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You are here:Home>>Strategic Research & Analysis>> Nigeria’s life expectancy lowest in West Africa
Friday, 29 June 2012 14:49

Nigeria’s life expectancy lowest in West Africa

Written by Vanguard
 Nigeria’s life expectancy lowest in West Africa direct relief

"Over half of Nigeria lacks sustainable access to safe water supplies and sanitation. Life expectancy is very low and Nigeria’s infant mortality is high. A large percentage of women die in childbirth. Other key public health problems include HIV/AIDS, malaria and respiratory infections." - Direct Relief

 

Life expectancy in Nigeria is now 47 years, making it the lowest among west African countries, Prof. Abdulsalam Nasidi, Project Director, Nigeria Centre for Disease Control (NCDC), has said.

 

He said this in Gusau on Thursday at the commencement of the second Annual General Meeting and Scientific Conference of the state’s chapter of the Nigeria Medical Association (NMA).

 

Nasidi who stated this in a paper with the theme “Lead Poisoning: Zamfara Experience” said this position was 30 per cent below the world’s average life expectancy.

 

He said it was a situation that was attributable to some health factors, including child and maternal mortality, spread of polio virus and other epidemics. “One out of every five children die before the age of five years due to polio and other infections.

 

“Nigeria is one of four countries where polio is still an on-going epidemic,” the Project Director said.Nasidi said in Zamfara alone, acute lead poisoning had killed more than 400 children and caused brain damage in several others in Anka and Bukkuyum Local Government Areas.

 

He described lead poisoning in the area as the “worst-ever recorded outbreak of its kind in modern times.’’ The Project Director said mass lead poisoning and massive cholera epidemics were tragedies of the 19th century.

 

“This outbreak and our inability to interrupt polio virus transmission are serious indicators of the state of public health service in Nigeria,” he said. Nasidi said a survey carried out in the affected areas of Zamfara in November 2010 had revealed that more than 85 per cent of the soil had lead contamination.

 

 

He said its spread was aggravated through heavy rainfalls. Nasidi said blood samples of infected persons exceeded the US Environmental Protection Agency rate by three folds while some blood samples were as high as 100,000 parts per million.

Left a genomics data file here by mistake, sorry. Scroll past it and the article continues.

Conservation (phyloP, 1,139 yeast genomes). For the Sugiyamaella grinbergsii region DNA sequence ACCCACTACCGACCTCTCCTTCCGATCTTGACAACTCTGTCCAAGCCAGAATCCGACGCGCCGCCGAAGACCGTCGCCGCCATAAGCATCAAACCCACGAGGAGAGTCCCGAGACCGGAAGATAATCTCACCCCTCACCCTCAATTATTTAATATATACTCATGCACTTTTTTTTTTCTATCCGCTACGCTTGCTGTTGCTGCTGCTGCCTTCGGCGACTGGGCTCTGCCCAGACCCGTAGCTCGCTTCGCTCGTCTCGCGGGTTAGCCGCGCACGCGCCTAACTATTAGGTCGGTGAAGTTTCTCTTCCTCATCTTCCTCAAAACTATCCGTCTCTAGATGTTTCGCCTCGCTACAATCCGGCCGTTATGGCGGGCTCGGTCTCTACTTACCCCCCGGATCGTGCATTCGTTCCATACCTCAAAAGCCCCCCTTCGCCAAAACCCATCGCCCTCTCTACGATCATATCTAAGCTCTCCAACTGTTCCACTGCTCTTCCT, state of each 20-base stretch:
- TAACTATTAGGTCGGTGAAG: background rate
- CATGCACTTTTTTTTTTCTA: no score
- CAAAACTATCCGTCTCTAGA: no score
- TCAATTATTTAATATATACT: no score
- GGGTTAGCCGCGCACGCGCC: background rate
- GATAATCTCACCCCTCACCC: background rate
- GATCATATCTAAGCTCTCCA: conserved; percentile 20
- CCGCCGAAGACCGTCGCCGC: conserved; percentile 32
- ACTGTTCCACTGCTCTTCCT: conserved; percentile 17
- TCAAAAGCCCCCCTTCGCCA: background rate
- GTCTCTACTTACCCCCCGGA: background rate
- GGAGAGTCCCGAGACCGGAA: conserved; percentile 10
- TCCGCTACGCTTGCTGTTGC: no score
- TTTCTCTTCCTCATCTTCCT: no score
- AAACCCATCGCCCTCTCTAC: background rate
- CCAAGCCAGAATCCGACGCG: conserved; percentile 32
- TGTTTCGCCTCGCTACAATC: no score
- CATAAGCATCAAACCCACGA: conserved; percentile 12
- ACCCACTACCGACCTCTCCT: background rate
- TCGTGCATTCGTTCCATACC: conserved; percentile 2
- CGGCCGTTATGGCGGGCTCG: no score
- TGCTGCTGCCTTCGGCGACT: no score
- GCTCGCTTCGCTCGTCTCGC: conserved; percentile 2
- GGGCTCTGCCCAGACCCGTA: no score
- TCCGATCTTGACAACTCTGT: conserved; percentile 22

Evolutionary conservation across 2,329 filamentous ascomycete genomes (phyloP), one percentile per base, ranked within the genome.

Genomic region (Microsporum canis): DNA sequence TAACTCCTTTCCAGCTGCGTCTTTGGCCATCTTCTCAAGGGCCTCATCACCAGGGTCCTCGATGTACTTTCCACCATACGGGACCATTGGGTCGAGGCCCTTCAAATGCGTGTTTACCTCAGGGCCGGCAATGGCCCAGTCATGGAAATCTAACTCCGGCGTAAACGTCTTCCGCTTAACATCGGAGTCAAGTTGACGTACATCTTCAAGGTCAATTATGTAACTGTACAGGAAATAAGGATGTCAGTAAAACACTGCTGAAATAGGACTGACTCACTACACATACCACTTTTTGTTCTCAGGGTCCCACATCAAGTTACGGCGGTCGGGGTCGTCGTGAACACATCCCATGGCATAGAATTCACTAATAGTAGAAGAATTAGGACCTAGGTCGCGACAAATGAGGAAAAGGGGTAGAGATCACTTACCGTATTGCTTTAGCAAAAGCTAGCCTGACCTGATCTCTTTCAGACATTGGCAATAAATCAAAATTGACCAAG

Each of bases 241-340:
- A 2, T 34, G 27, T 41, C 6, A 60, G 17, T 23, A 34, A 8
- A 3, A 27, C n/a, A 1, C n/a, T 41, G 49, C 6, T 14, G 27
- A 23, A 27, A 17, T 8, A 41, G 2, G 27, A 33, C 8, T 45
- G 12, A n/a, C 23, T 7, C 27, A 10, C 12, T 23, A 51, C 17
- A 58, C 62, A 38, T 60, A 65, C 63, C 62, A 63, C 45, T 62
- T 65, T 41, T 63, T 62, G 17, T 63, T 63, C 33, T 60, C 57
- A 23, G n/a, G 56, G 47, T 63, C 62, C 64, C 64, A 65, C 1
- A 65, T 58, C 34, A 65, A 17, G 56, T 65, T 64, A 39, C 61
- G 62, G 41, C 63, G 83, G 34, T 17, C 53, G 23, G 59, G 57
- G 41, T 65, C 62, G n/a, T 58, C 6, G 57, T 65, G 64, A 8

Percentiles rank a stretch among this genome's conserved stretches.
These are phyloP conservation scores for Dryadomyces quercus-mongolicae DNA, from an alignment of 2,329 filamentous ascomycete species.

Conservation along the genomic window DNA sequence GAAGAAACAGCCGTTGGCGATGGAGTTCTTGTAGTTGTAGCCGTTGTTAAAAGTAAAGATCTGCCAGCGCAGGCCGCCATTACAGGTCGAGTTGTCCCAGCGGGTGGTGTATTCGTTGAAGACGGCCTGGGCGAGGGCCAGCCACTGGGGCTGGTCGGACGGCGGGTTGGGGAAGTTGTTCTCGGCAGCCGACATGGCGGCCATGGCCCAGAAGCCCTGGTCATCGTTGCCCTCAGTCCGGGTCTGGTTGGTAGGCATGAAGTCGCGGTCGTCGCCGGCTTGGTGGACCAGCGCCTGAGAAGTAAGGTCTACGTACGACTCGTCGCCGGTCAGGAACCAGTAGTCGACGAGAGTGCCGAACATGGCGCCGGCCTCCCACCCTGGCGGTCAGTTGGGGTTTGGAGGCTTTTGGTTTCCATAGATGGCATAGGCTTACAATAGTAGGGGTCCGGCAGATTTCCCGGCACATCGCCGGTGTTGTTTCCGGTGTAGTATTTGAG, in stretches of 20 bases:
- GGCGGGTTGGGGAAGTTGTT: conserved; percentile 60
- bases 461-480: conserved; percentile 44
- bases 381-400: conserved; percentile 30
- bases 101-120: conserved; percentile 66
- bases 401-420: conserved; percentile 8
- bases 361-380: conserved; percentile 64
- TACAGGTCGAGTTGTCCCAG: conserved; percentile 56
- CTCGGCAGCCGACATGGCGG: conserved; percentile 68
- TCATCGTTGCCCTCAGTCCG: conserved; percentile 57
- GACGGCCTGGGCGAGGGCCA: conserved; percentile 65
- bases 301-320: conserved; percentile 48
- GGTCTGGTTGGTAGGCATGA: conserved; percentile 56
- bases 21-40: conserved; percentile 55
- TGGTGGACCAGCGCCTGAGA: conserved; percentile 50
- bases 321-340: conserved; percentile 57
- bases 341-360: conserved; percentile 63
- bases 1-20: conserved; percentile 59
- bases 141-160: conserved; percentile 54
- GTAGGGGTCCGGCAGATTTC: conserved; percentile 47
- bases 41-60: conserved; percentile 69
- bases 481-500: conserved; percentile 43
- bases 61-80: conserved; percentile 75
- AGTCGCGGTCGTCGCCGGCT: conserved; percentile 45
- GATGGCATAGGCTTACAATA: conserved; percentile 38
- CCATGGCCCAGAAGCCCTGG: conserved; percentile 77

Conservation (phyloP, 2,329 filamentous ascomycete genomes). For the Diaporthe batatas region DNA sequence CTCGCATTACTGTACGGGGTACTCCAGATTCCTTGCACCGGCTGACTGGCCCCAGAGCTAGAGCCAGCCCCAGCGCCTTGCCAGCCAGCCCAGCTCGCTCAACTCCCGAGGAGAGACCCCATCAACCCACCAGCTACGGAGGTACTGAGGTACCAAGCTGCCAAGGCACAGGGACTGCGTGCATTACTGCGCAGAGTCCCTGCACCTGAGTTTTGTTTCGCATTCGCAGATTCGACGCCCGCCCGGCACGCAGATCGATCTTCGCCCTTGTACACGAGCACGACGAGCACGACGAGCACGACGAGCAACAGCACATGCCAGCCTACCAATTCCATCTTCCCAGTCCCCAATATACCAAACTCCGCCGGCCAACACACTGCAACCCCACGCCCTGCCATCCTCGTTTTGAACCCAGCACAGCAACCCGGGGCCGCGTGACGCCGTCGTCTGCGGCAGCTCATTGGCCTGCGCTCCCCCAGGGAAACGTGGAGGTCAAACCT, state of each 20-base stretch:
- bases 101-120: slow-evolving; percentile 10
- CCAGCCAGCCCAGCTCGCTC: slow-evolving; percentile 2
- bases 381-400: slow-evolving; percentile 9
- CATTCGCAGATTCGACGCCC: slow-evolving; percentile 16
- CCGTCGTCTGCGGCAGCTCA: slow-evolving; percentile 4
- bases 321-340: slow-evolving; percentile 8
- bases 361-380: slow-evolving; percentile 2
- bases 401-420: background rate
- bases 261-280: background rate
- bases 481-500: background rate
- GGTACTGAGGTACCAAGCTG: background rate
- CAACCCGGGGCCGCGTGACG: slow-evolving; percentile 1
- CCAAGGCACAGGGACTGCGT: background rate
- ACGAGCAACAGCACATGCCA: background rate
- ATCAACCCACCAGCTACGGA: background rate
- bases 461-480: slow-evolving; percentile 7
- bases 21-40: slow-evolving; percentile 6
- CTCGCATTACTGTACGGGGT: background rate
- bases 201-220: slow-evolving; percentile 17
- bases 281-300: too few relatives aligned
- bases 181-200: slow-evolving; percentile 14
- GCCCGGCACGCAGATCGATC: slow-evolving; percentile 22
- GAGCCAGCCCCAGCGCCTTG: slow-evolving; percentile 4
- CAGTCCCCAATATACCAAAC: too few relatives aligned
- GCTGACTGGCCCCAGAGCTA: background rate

He lamented that in spite of response measures through the collaborative efforts of the state and federal governments, including the World Health Organisation (WHO), illegal mining resumed in the area. The Project Director said this occurred at Dogon Dajin Sarkin Noma village of Adabka ward in Bukkuyum local government area, killing 11 out of every 22 persons since September 2011.

 

He therefore urged the federal and Zamfara governments to continue to join hands in order to save lives of the people living in the area. Nasidi suggested that government should consider moving the population from the high risk areas as part of the remediation efforts on the affected areas.

 

Alhaji Ibrahim Mallaha, the state’s acting governor, while declaring the conference open, had earlier urged the participants to come up with an acceptable framework to tackle environmental degradation in the state.The acting governor assured of the state government’s readiness to partner with other agencies and foreign bodies in finding lasting solutions to the problems of illegal mining in the area.

 

The state chairman of the Nigeria Medical Association (NMA), Dr Kabir Sada, commended the state government in ensuring the comfort of medical practitioners in the state.“This had included the payment of all improved doctors’ salaries and other benefits,’’ he said. The association gave an award of “Health Friendly Governor” to the state governor in view of his successes in the health sector.(NAN)

 

Source: Vanguard

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